The concept of “utility” should therefore not be reduced to its ordinary meaning of means to a given immediate end. The term “useful” in the utilitarian sense of the term refers to that which contributes to maximizing the welfare of a population. It is in this particular sense that we can speak of the calculation of the utility of an act, or that we can compare the utility of different actions or rules. To do this, utilitarians weigh the pros and cons of a decision by comparing its advantages and disadvantages in terms of utility.
The consequences of an action are the only basis for judging the morality of the action. Utilitarianism is not interested in moral actants (characters who do or refrain from doing the action) but in actions: the moral qualities of the actant do not intervene in the calculation of the morality of an action. It is therefore immaterial whether the actor is generous, interested, or Machiavellian, it is the consequences of their action or of their act, which must be moral. There is thus a dissociation of the cause or the origin of the action, that is to say the actant, and the consequences of the action. Utilitarianism is also not interested in the type of action: economic, judicial, or intellectual, even artistic or cultural. Thus, in different circumstances, the same action can be moral or immoral depending on whether its consequences are good or bad for the society in which this action took place.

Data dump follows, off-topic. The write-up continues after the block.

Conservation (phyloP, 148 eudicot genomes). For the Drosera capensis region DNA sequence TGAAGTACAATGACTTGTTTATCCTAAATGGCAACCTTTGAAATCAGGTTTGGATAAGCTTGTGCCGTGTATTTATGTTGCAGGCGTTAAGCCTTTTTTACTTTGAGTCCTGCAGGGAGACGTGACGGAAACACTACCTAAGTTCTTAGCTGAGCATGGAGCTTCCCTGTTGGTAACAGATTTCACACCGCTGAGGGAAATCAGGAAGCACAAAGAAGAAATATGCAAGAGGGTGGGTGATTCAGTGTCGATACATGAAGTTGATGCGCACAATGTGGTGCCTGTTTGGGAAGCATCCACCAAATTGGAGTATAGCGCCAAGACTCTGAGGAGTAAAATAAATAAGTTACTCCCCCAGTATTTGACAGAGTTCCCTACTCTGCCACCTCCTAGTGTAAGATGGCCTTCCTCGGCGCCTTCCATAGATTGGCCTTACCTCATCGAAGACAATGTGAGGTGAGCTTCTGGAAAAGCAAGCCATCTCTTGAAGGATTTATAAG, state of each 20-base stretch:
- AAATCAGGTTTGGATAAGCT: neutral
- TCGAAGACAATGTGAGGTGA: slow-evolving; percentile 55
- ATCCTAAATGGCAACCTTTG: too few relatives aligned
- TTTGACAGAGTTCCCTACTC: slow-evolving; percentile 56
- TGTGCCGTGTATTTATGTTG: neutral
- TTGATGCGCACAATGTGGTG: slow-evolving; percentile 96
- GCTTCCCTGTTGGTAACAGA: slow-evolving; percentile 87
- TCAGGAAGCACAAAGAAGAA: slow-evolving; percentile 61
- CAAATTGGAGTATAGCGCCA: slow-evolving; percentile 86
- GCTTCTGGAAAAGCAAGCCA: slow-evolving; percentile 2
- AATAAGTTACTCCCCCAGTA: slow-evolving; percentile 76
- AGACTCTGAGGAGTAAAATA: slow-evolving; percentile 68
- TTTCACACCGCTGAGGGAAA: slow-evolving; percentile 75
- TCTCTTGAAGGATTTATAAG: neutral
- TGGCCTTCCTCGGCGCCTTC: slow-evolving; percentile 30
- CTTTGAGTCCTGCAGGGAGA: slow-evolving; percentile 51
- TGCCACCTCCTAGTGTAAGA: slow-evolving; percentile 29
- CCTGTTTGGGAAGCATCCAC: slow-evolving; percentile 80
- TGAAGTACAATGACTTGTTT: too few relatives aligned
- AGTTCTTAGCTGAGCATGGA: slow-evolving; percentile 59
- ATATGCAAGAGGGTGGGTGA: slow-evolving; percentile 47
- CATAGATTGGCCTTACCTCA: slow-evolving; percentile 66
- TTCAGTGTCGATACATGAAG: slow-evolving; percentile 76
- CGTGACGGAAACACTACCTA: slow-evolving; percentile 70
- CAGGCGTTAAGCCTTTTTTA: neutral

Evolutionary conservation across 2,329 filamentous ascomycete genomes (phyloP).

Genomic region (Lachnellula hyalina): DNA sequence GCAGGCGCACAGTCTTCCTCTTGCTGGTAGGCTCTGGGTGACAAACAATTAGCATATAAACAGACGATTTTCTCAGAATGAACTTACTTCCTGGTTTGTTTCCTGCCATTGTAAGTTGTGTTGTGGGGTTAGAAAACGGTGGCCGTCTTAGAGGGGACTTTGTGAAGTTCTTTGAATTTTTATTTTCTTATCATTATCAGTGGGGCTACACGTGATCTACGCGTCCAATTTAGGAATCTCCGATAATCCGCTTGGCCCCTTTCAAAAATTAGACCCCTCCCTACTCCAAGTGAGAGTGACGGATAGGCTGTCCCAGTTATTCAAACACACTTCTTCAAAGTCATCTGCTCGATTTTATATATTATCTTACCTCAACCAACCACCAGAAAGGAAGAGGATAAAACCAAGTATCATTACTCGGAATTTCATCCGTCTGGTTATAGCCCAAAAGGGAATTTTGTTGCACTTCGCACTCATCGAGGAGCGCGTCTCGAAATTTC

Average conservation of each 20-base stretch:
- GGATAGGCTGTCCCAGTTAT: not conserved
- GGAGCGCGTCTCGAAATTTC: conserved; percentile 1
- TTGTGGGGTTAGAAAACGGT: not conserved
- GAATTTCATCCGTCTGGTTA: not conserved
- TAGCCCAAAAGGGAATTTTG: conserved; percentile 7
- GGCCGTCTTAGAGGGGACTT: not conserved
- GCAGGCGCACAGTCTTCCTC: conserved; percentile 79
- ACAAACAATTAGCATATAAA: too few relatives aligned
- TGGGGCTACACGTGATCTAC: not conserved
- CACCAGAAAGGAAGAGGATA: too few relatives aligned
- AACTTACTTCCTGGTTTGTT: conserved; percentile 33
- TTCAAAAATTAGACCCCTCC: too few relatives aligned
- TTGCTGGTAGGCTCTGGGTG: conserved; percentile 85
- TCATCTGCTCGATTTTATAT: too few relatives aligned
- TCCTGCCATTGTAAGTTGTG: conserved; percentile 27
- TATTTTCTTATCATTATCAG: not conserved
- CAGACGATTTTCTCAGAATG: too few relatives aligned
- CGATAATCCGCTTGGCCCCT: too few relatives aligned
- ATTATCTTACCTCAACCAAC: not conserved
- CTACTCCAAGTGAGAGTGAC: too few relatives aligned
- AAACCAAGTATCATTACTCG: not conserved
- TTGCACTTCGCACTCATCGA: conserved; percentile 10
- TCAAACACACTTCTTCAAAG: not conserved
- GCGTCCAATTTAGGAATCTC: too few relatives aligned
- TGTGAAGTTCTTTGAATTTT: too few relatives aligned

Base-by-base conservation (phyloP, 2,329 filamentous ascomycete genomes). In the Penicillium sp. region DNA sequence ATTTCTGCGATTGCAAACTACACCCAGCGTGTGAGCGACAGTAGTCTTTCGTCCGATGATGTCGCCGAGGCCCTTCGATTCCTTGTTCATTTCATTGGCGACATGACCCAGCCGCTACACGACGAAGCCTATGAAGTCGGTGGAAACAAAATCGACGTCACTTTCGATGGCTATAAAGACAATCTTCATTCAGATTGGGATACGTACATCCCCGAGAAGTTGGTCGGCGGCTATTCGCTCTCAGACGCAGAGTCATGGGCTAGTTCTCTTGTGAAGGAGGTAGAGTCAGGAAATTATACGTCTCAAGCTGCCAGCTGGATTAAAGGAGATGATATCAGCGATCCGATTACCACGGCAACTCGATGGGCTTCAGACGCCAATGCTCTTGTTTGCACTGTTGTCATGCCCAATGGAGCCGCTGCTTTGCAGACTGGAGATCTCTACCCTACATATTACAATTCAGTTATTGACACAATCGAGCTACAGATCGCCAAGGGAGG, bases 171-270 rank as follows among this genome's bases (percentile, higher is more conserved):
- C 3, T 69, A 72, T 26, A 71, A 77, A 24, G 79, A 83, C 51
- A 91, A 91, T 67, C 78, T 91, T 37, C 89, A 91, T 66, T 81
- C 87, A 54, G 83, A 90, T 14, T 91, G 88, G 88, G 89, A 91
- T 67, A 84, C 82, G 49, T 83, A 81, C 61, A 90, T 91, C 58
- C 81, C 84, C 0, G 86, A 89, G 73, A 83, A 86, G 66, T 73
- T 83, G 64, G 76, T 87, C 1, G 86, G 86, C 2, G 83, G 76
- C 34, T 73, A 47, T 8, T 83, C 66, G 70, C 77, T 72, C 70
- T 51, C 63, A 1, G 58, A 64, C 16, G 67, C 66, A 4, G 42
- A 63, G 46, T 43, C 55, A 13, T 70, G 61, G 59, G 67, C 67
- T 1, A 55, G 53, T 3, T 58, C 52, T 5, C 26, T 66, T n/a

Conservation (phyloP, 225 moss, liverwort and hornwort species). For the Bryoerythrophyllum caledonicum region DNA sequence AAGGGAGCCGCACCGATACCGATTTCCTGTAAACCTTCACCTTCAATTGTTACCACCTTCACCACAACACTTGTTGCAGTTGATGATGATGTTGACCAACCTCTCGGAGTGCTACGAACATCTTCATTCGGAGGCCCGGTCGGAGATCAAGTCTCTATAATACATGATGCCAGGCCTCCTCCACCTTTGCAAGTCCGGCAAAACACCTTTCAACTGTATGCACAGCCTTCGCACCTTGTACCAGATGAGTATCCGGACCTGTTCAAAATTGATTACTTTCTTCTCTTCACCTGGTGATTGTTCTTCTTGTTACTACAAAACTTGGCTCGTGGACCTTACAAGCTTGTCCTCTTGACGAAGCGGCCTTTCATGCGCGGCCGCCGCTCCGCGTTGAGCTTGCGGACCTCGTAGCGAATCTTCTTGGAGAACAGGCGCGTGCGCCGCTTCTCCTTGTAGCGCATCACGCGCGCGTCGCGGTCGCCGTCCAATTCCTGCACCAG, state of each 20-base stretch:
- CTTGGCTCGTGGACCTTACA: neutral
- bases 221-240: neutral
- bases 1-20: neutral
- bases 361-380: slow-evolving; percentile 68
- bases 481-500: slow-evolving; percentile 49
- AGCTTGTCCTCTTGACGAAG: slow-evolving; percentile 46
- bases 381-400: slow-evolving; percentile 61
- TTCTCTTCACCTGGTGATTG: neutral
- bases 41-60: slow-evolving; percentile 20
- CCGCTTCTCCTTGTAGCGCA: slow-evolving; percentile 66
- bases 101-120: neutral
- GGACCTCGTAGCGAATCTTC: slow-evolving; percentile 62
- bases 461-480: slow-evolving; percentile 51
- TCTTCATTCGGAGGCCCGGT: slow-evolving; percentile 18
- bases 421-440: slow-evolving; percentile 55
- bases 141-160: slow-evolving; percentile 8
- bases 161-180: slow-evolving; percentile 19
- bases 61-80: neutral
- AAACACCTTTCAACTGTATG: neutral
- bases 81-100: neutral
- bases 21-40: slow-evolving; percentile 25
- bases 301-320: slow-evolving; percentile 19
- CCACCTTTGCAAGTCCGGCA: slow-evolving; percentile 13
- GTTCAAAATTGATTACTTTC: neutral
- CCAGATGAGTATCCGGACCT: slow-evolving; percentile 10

The principle of aggregation
What is taken into account in the calculation is the net welfare balance of all individuals affected by the action, regardless of the distribution of this balance. What matters is the overall quantity of welfare produced, whatever the distribution of this quantity. Following this principle, it is quite rational to see the welfare of a minority shrink in order to increase general welfare. This possibility of equilibrium, or according to a negative sense of “sacrifice”, of a minority for the benefit of the whole population, is justified by the following idea of compensation: the insufficiency in quantity of happiness of a minority is compensated by the affluence in quantity of happiness of the majority. If this insufficiency is overcompensated, the action is judged morally good. However, if there is a significant imbalance, the action is considered bad, and therefore immoral. Therefore, this idea of compensation or balance becomes an essential factor for the general welfare in a society. The so-called “sacrificial” aspect is one of the most criticized by opponents of utilitarianism. However, utilitarianism is fundamentally opposed to egoism, thus pursuing the idea of a happy medium, as expressed by Aristotle in The Nicomachean Ethics.
Principle of maximization
Utilitarianism demands maximizing general welfare. Maximizing welfare is not optional, but imperative. It is a duty towards the society in which the action takes place, even towards all of humanity.
Impartiality and universalism
Pleasure and suffering are equally important regardless of the individual they affect. The welfare of each person has the same weight in the calculation of the general welfare. This principle, which is compatible with the possibility of sacrifice, only asserts that all individuals are worth as much in the calculation. There is neither privileged nor injured a priori: the happiness of a king or of a simple citizen are taken into account in the same way. The universalist aspect is that the assessment of welfare is valid independently of cultures and regional particularisms. Like Kant’s universalism, utilitarianism claims to define a universally valid morality.